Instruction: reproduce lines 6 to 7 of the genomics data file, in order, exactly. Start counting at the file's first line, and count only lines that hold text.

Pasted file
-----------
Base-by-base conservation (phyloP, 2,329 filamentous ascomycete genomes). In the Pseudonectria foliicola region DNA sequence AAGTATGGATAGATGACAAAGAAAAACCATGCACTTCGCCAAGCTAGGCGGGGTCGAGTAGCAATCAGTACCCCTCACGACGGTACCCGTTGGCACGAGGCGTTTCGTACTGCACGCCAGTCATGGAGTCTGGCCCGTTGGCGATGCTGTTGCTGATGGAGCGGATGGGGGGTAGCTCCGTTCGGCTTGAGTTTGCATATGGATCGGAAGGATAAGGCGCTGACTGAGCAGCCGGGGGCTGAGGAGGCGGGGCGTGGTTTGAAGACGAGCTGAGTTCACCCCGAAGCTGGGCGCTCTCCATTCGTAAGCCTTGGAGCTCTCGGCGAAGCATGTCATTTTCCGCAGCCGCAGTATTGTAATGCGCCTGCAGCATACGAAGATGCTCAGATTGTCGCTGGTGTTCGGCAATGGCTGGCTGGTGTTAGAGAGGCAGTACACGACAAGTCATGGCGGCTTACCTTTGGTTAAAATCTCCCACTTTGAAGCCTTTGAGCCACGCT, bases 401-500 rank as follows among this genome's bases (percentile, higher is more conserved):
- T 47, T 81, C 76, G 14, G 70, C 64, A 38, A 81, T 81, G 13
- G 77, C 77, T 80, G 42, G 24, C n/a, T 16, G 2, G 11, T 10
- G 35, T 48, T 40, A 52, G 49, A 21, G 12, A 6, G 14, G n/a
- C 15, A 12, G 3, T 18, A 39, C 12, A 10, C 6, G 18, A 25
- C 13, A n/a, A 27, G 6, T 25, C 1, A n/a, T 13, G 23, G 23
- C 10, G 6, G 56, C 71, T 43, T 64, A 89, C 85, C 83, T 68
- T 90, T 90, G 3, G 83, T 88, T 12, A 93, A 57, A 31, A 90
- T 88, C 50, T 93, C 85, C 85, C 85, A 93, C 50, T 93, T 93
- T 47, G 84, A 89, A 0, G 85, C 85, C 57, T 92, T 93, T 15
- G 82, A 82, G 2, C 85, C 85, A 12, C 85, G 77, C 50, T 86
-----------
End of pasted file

- C 13, A n/a, A 27, G 6, T 25, C 1, A n/a, T 13, G 23, G 23
- C 10, G 6, G 56, C 71, T 43, T 64, A 89, C 85, C 83, T 68